Reinventing yourself can be crazy fun when you are experiencing a period of massive change.

 

How do you style it up? Get a new hairstyle or hair colour, lose or gain weight, improve your diet, buy new sunglasses or accessories, update your wardrobe, create a brand new style, or ditch the glasses and have eye laser surgery or wear contact lenses. Styling it up gives you an extra boost of confidence and energy.

 

Leave Fear Town behind forever:

Release the ghosts that are haunting you and keeping you awake at night by mastering your mind set. Avoid getting buried in the avalanche of other people’s fears. What other people say to you is a reflection of their own fears and beliefs.

 

Leave your apartment in Fear Town to live in a mansion in Love City. We have two choices in every moment:

 

  1. To act from a place of fear or love (actions from fear: lying, cheating, stealing, bullying, blackmail, power, aggression, violence, revenge or mind games). Actions from love: compassion, understanding, problem-solving, producing, listening, kindness, creating and inspiring.
  2. Put the lights back on – rediscover what you love and what feeds your soul.
  • What activities do you get completely lost in?
  • When do you forget about the time and light up inside?
  • When was the last time you felt exceptionally amazing?

 

Dig deep:

This is the scariest step for most people. It involves hard work, searching deep within your soul to determine who you are, what you want and decide what living means to you.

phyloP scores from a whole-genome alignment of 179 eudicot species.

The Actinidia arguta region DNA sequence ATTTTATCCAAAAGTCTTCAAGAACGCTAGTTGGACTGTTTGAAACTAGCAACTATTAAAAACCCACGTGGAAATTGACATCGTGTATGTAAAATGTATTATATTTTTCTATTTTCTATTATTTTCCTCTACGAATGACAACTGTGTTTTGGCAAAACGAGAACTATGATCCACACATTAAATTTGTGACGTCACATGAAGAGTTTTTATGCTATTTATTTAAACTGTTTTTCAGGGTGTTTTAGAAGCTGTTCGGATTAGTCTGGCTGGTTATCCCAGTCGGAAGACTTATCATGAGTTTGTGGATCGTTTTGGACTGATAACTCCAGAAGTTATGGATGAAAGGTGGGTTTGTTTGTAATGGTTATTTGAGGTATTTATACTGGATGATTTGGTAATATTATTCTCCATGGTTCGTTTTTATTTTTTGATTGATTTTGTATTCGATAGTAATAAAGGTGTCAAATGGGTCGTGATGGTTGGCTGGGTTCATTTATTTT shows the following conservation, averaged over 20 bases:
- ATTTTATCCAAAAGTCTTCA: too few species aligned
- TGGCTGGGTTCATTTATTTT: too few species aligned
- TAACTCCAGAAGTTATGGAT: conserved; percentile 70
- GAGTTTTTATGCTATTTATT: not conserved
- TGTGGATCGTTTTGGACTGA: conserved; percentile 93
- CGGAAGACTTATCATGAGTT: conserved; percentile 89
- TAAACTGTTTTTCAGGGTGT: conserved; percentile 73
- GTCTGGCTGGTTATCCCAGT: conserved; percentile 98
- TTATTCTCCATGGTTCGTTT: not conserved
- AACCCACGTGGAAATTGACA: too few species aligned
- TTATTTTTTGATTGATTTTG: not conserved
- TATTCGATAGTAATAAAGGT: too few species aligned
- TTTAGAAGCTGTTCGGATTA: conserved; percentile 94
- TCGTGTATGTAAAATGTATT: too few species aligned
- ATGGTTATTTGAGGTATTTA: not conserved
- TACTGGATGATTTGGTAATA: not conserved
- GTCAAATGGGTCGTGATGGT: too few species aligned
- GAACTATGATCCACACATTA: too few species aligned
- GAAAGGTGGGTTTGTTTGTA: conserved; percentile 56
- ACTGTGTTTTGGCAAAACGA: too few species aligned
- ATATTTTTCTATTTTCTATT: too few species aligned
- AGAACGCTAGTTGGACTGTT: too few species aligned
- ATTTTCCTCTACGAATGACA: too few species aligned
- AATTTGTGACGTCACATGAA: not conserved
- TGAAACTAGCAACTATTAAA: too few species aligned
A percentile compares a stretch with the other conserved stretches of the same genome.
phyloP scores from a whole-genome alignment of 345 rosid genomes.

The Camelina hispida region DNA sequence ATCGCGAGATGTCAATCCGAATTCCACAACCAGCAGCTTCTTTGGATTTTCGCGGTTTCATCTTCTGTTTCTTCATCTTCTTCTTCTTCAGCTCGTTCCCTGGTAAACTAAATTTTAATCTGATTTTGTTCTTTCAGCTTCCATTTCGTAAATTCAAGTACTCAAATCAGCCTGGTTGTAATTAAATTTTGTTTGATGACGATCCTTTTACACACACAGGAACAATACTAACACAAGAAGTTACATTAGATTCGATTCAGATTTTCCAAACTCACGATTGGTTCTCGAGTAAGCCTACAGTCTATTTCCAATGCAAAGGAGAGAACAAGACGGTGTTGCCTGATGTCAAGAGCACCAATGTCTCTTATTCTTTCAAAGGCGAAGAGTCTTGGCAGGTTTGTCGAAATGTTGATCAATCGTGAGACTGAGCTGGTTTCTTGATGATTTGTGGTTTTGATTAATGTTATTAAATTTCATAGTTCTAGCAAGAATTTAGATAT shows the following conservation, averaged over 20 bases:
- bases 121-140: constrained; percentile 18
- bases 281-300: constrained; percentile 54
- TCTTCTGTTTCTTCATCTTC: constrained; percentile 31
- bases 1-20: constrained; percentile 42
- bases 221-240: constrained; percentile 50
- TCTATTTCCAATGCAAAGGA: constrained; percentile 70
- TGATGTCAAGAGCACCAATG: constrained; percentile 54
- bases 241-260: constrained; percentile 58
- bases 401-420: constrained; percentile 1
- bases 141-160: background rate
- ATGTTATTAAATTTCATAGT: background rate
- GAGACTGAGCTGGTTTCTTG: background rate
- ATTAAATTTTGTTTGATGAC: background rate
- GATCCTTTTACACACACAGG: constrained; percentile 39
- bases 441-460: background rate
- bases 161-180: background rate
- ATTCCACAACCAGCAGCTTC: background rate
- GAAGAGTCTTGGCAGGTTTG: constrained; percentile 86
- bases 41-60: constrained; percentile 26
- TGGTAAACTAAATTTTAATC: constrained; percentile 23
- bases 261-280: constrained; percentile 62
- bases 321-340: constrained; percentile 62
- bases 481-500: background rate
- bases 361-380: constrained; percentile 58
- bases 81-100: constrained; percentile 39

Your most valuable relationship is the one with yourself. People go to great lengths to avoid it, by numbing emotions with drugs, sex, alcohol, eating and shopping, toxic relationships, a hyper-active social life and moving from relationship to relationship with no down-time in-between. We will do anything to avoid hearing the voices in our heads or listening to the messages from our bodies, despite all the aches and pains not to mention unprocessed emotions.

 

All these behaviours serve to do is delay the inevitable and ensure you fire up like a firecracker at some point or explode like an erupting volcano that hasn’t let loose for hundreds of years. By doing the work along the way, it is a much smoother road ahead.

 

 

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Jump off the cliff:

Take a risk and do something you never in a million years thought you would do. Play underwater golf, go shark surfing, waterfall kayaking, heli-skiing or simply float in the dead sea.

 

Empty out the trash:

Stop living on auto-pilot and doing what you normally do. It’s clearly not working!

 

Now, is the time to get off the merry-go-round and empty out the trash. Decide what is serving you and what is not?

 

Think of new and innovative ways to change your life to create new patterns, habits and strategies and most importantly, fabulous new results.

 

When the jigsaw puzzle of life has turned upside down and falls into one big mess of tiny pieces on the floor pieces that were once your life as you knew it.

Create a new masterpiece of your life and yourself  – a much more glorious, dazzling and intoxicating version.